Historic legal documents are one of the most abundant resources in British archives, but also one of the most neglected. Despite the millions that survive, we know remarkably little about their production.
Uncertainty even remains over the animal species used, with deeds frequently cataloged as ‘vellum’ (etymologically meaning calfskin), ‘parchment’ (typically reserved for sheep or goatskin), or even more generally as ‘animal membrane’.
Determining the species used can be challenging. Skins have previously been identified based on subjective interpretation of their size, thickness, color, and follicle patterns, which often leads to misidentification.
In contrast, peptide mass fingerprinting can now offer absolute determination of species, and is revolutionizing the study of old manuscripts.
We used this method to analyse 645 documents dated from CE 1499 to 1969, and identified 96.4% as sheep.
The preferential use of sheepskin may lie in efforts to deter fraudulent changes to legal agreements after they had been signed due to the visibility of text erasure afforded by its unique structure.
Parchment is made from the dermis, a layer of the skin divided into the upper papillary dermis and lower reticular dermis. Their connection is weak in sheepskin due to the abrupt change in structure and the large quantity of fat which forms between them.
During parchment production the skin is submerged in an alkaline solution which draws out this fat, leaving voids between the two layers.
Consequently, if the surface is scraped in an effort to remove text, there is a risk that they detach (known as ‘delamination’) leaving a large blemish on the surface.
Cutaneous fat accounts for as much as 30–50% of the dry weight of sheepskin, compared to just 2–3% in cattle and 3–10% in goatskin, resulting in a far higher risk of delamination.
The visibility of textual manipulation offered by sheepskin parchment was noted in the 12th century Dialogus de Scaccario—attributed to the Lord Treasurer Richard FitzNeal—that “they do not easily yield to erasure without the blemish being apparent”.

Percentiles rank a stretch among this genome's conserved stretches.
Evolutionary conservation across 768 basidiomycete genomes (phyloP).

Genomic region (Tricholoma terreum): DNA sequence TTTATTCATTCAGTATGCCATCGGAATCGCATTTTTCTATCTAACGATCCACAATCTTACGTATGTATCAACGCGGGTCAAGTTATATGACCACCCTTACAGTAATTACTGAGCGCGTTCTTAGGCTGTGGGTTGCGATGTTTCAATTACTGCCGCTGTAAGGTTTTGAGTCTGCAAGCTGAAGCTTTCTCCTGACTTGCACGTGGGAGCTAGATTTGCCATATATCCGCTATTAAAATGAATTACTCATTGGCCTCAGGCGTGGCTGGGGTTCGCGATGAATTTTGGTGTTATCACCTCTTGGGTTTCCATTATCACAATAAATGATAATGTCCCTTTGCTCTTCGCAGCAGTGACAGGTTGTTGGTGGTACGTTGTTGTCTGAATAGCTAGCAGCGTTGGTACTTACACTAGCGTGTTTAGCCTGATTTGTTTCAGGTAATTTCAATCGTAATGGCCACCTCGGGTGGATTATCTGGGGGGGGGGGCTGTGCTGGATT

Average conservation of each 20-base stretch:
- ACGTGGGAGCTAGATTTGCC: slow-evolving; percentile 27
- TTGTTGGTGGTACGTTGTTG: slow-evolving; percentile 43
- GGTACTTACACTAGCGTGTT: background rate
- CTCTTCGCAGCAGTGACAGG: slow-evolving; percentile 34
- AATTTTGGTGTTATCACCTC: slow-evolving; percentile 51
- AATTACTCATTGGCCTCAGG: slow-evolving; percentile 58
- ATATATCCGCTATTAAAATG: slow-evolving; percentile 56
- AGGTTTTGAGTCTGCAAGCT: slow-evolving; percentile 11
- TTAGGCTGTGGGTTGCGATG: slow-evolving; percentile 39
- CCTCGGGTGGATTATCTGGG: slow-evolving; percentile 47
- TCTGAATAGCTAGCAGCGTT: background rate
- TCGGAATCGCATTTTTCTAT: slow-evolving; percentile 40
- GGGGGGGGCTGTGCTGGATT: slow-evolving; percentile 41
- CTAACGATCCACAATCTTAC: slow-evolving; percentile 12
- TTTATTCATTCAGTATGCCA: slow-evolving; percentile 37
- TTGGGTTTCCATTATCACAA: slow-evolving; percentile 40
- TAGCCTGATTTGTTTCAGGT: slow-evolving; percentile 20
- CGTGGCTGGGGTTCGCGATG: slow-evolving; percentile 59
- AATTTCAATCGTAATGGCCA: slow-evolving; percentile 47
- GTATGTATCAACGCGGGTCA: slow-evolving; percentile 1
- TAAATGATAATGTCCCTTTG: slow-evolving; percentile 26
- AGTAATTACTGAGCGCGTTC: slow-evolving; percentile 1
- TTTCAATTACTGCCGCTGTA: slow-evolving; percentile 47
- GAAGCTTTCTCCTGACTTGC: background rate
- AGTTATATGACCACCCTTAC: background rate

Later in the 17th century, Sir Edward Coke—Lord Chief Justice of the King’s bench—again noted the necessity of writing deeds on durable material such as parchment “for the writing on these is least liable to alterations or corruption”.
While the visibility of textual erasure favored the use of sheepskin parchment, the continuation of this tradition until the late-19th century was likely influenced by their greater availability and lower cost.
Sheep of any age can be used for parchment, but only those from calves younger than around 6 weeks old can be used for vellum due to the increasing thickness of their skin, with the result that only a few hundred thousand were likely available annually.
In contrast, the UK was home to more sheep than humans until the Victorian era.
The limited supply of calfskin meant that vellum was more than double the price of sheepskin parchment, and was often reserved for special documents such as record copies of Acts of Parliament.
The use of parchment over paper, may have been due to a perception that it would also be more durable, matching the intended durability of the agreement written on them.
Consequently, for common legal documents, sheepskin parchment presented the ideal inexpensive, durable and tamper-proof material.